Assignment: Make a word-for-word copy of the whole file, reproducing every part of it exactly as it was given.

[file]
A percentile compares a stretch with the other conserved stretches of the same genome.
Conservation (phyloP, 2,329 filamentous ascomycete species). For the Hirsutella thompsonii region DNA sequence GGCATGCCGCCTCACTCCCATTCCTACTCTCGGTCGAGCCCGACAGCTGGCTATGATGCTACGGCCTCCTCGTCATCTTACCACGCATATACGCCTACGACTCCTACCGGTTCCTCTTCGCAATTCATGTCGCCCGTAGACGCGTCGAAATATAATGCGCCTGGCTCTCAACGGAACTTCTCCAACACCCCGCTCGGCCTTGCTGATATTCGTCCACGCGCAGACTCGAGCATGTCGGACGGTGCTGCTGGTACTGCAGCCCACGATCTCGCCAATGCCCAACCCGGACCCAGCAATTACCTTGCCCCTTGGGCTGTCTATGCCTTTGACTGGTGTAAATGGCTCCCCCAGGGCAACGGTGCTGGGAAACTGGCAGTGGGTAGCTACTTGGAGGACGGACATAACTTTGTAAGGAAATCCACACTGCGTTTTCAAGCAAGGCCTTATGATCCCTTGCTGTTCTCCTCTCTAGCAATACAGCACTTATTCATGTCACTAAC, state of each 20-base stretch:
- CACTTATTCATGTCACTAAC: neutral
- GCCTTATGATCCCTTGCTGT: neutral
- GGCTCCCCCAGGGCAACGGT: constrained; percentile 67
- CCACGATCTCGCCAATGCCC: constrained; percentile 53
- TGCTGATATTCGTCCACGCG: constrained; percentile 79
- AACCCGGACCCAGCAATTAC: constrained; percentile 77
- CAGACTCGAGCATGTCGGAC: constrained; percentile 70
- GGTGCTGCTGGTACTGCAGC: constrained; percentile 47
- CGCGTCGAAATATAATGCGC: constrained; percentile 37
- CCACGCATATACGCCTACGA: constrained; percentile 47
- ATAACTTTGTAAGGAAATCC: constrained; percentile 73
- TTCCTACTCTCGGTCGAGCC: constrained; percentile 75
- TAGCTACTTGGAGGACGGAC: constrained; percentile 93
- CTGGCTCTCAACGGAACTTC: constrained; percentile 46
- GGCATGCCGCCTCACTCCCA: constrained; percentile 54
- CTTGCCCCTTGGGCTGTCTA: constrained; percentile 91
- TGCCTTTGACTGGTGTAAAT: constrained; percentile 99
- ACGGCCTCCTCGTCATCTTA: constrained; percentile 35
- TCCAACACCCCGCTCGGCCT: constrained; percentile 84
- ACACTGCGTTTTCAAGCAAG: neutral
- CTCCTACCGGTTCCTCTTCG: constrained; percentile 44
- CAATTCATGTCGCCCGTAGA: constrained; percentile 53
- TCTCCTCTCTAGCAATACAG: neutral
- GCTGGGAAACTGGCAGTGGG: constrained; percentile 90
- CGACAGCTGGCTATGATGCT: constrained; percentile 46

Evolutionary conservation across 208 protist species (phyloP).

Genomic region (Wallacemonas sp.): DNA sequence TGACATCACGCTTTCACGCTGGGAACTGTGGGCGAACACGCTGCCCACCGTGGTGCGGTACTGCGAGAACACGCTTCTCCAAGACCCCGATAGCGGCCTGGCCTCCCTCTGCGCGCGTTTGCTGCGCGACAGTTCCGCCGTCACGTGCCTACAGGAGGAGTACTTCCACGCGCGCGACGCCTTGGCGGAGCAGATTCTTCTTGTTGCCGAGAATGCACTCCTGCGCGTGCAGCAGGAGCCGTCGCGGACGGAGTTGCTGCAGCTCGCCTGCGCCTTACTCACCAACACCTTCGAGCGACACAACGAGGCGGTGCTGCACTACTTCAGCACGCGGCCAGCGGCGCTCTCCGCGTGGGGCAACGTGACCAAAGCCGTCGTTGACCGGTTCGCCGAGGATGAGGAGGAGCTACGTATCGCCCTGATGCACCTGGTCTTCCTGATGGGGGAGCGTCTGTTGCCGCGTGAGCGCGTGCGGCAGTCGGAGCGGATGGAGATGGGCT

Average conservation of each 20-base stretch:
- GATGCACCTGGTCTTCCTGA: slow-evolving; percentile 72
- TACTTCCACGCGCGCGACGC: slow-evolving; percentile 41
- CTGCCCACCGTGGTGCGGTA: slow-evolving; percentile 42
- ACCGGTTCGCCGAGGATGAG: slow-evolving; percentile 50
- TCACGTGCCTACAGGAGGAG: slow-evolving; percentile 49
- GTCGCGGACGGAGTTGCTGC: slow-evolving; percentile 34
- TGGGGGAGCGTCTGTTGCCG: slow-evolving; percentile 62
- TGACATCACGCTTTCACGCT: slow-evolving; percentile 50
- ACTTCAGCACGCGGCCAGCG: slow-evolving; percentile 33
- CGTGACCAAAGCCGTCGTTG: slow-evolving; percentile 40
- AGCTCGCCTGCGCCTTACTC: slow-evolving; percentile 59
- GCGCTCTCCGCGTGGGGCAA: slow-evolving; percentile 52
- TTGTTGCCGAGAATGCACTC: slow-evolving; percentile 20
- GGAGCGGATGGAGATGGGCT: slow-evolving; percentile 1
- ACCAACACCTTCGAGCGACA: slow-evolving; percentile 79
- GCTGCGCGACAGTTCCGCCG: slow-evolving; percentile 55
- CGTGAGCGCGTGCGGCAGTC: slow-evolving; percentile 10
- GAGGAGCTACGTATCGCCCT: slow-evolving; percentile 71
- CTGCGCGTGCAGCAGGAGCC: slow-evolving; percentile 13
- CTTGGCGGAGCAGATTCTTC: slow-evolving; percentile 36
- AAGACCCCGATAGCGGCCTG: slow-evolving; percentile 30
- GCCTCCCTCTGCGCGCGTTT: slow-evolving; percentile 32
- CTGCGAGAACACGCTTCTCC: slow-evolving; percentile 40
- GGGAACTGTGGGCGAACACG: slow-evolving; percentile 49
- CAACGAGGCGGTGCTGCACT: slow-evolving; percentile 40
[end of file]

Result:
A percentile compares a stretch with the other conserved stretches of the same genome.
Conservation (phyloP, 2,329 filamentous ascomycete species). For the Hirsutella thompsonii region DNA sequence GGCATGCCGCCTCACTCCCATTCCTACTCTCGGTCGAGCCCGACAGCTGGCTATGATGCTACGGCCTCCTCGTCATCTTACCACGCATATACGCCTACGACTCCTACCGGTTCCTCTTCGCAATTCATGTCGCCCGTAGACGCGTCGAAATATAATGCGCCTGGCTCTCAACGGAACTTCTCCAACACCCCGCTCGGCCTTGCTGATATTCGTCCACGCGCAGACTCGAGCATGTCGGACGGTGCTGCTGGTACTGCAGCCCACGATCTCGCCAATGCCCAACCCGGACCCAGCAATTACCTTGCCCCTTGGGCTGTCTATGCCTTTGACTGGTGTAAATGGCTCCCCCAGGGCAACGGTGCTGGGAAACTGGCAGTGGGTAGCTACTTGGAGGACGGACATAACTTTGTAAGGAAATCCACACTGCGTTTTCAAGCAAGGCCTTATGATCCCTTGCTGTTCTCCTCTCTAGCAATACAGCACTTATTCATGTCACTAAC, state of each 20-base stretch:
- CACTTATTCATGTCACTAAC: neutral
- GCCTTATGATCCCTTGCTGT: neutral
- GGCTCCCCCAGGGCAACGGT: constrained; percentile 67
- CCACGATCTCGCCAATGCCC: constrained; percentile 53
- TGCTGATATTCGTCCACGCG: constrained; percentile 79
- AACCCGGACCCAGCAATTAC: constrained; percentile 77
- CAGACTCGAGCATGTCGGAC: constrained; percentile 70
- GGTGCTGCTGGTACTGCAGC: constrained; percentile 47
- CGCGTCGAAATATAATGCGC: constrained; percentile 37
- CCACGCATATACGCCTACGA: constrained; percentile 47
- ATAACTTTGTAAGGAAATCC: constrained; percentile 73
- TTCCTACTCTCGGTCGAGCC: constrained; percentile 75
- TAGCTACTTGGAGGACGGAC: constrained; percentile 93
- CTGGCTCTCAACGGAACTTC: constrained; percentile 46
- GGCATGCCGCCTCACTCCCA: constrained; percentile 54
- CTTGCCCCTTGGGCTGTCTA: constrained; percentile 91
- TGCCTTTGACTGGTGTAAAT: constrained; percentile 99
- ACGGCCTCCTCGTCATCTTA: constrained; percentile 35
- TCCAACACCCCGCTCGGCCT: constrained; percentile 84
- ACACTGCGTTTTCAAGCAAG: neutral
- CTCCTACCGGTTCCTCTTCG: constrained; percentile 44
- CAATTCATGTCGCCCGTAGA: constrained; percentile 53
- TCTCCTCTCTAGCAATACAG: neutral
- GCTGGGAAACTGGCAGTGGG: constrained; percentile 90
- CGACAGCTGGCTATGATGCT: constrained; percentile 46

Evolutionary conservation across 208 protist species (phyloP).

Genomic region (Wallacemonas sp.): DNA sequence TGACATCACGCTTTCACGCTGGGAACTGTGGGCGAACACGCTGCCCACCGTGGTGCGGTACTGCGAGAACACGCTTCTCCAAGACCCCGATAGCGGCCTGGCCTCCCTCTGCGCGCGTTTGCTGCGCGACAGTTCCGCCGTCACGTGCCTACAGGAGGAGTACTTCCACGCGCGCGACGCCTTGGCGGAGCAGATTCTTCTTGTTGCCGAGAATGCACTCCTGCGCGTGCAGCAGGAGCCGTCGCGGACGGAGTTGCTGCAGCTCGCCTGCGCCTTACTCACCAACACCTTCGAGCGACACAACGAGGCGGTGCTGCACTACTTCAGCACGCGGCCAGCGGCGCTCTCCGCGTGGGGCAACGTGACCAAAGCCGTCGTTGACCGGTTCGCCGAGGATGAGGAGGAGCTACGTATCGCCCTGATGCACCTGGTCTTCCTGATGGGGGAGCGTCTGTTGCCGCGTGAGCGCGTGCGGCAGTCGGAGCGGATGGAGATGGGCT

Average conservation of each 20-base stretch:
- GATGCACCTGGTCTTCCTGA: slow-evolving; percentile 72
- TACTTCCACGCGCGCGACGC: slow-evolving; percentile 41
- CTGCCCACCGTGGTGCGGTA: slow-evolving; percentile 42
- ACCGGTTCGCCGAGGATGAG: slow-evolving; percentile 50
- TCACGTGCCTACAGGAGGAG: slow-evolving; percentile 49
- GTCGCGGACGGAGTTGCTGC: slow-evolving; percentile 34
- TGGGGGAGCGTCTGTTGCCG: slow-evolving; percentile 62
- TGACATCACGCTTTCACGCT: slow-evolving; percentile 50
- ACTTCAGCACGCGGCCAGCG: slow-evolving; percentile 33
- CGTGACCAAAGCCGTCGTTG: slow-evolving; percentile 40
- AGCTCGCCTGCGCCTTACTC: slow-evolving; percentile 59
- GCGCTCTCCGCGTGGGGCAA: slow-evolving; percentile 52
- TTGTTGCCGAGAATGCACTC: slow-evolving; percentile 20
- GGAGCGGATGGAGATGGGCT: slow-evolving; percentile 1
- ACCAACACCTTCGAGCGACA: slow-evolving; percentile 79
- GCTGCGCGACAGTTCCGCCG: slow-evolving; percentile 55
- CGTGAGCGCGTGCGGCAGTC: slow-evolving; percentile 10
- GAGGAGCTACGTATCGCCCT: slow-evolving; percentile 71
- CTGCGCGTGCAGCAGGAGCC: slow-evolving; percentile 13
- CTTGGCGGAGCAGATTCTTC: slow-evolving; percentile 36
- AAGACCCCGATAGCGGCCTG: slow-evolving; percentile 30
- GCCTCCCTCTGCGCGCGTTT: slow-evolving; percentile 32
- CTGCGAGAACACGCTTCTCC: slow-evolving; percentile 40
- GGGAACTGTGGGCGAACACG: slow-evolving; percentile 49
- CAACGAGGCGGTGCTGCACT: slow-evolving; percentile 40